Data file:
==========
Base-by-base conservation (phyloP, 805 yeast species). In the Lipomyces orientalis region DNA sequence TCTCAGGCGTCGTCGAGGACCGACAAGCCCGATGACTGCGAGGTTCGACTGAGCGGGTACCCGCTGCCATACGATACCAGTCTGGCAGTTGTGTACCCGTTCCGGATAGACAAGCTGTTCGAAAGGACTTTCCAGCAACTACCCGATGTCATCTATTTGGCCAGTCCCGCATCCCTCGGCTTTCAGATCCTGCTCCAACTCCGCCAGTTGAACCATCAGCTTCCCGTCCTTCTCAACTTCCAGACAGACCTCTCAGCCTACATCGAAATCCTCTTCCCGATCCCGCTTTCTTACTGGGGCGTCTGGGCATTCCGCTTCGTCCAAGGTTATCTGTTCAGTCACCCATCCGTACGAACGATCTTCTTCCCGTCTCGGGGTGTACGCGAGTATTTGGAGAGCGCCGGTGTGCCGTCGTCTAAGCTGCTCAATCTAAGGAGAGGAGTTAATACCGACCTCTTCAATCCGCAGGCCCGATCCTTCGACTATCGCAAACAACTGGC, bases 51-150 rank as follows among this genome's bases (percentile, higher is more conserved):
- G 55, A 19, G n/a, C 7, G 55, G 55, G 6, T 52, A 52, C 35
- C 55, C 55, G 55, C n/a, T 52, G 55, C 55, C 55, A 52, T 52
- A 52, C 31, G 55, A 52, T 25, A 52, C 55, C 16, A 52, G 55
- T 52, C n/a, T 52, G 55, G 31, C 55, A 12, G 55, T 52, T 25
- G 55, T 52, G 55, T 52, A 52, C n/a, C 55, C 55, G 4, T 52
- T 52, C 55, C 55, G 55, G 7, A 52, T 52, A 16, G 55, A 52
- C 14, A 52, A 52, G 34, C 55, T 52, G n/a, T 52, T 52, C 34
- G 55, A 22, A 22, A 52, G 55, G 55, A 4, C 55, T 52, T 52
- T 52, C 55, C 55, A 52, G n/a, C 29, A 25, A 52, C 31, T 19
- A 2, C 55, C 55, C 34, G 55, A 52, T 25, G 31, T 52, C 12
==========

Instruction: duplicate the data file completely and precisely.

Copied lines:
Base-by-base conservation (phyloP, 805 yeast species). In the Lipomyces orientalis region DNA sequence TCTCAGGCGTCGTCGAGGACCGACAAGCCCGATGACTGCGAGGTTCGACTGAGCGGGTACCCGCTGCCATACGATACCAGTCTGGCAGTTGTGTACCCGTTCCGGATAGACAAGCTGTTCGAAAGGACTTTCCAGCAACTACCCGATGTCATCTATTTGGCCAGTCCCGCATCCCTCGGCTTTCAGATCCTGCTCCAACTCCGCCAGTTGAACCATCAGCTTCCCGTCCTTCTCAACTTCCAGACAGACCTCTCAGCCTACATCGAAATCCTCTTCCCGATCCCGCTTTCTTACTGGGGCGTCTGGGCATTCCGCTTCGTCCAAGGTTATCTGTTCAGTCACCCATCCGTACGAACGATCTTCTTCCCGTCTCGGGGTGTACGCGAGTATTTGGAGAGCGCCGGTGTGCCGTCGTCTAAGCTGCTCAATCTAAGGAGAGGAGTTAATACCGACCTCTTCAATCCGCAGGCCCGATCCTTCGACTATCGCAAACAACTGGC, bases 51-150 rank as follows among this genome's bases (percentile, higher is more conserved):
- G 55, A 19, G n/a, C 7, G 55, G 55, G 6, T 52, A 52, C 35
- C 55, C 55, G 55, C n/a, T 52, G 55, C 55, C 55, A 52, T 52
- A 52, C 31, G 55, A 52, T 25, A 52, C 55, C 16, A 52, G 55
- T 52, C n/a, T 52, G 55, G 31, C 55, A 12, G 55, T 52, T 25
- G 55, T 52, G 55, T 52, A 52, C n/a, C 55, C 55, G 4, T 52
- T 52, C 55, C 55, G 55, G 7, A 52, T 52, A 16, G 55, A 52
- C 14, A 52, A 52, G 34, C 55, T 52, G n/a, T 52, T 52, C 34
- G 55, A 22, A 22, A 52, G 55, G 55, A 4, C 55, T 52, T 52
- T 52, C 55, C 55, A 52, G n/a, C 29, A 25, A 52, C 31, T 19
- A 2, C 55, C 55, C 34, G 55, A 52, T 25, G 31, T 52, C 12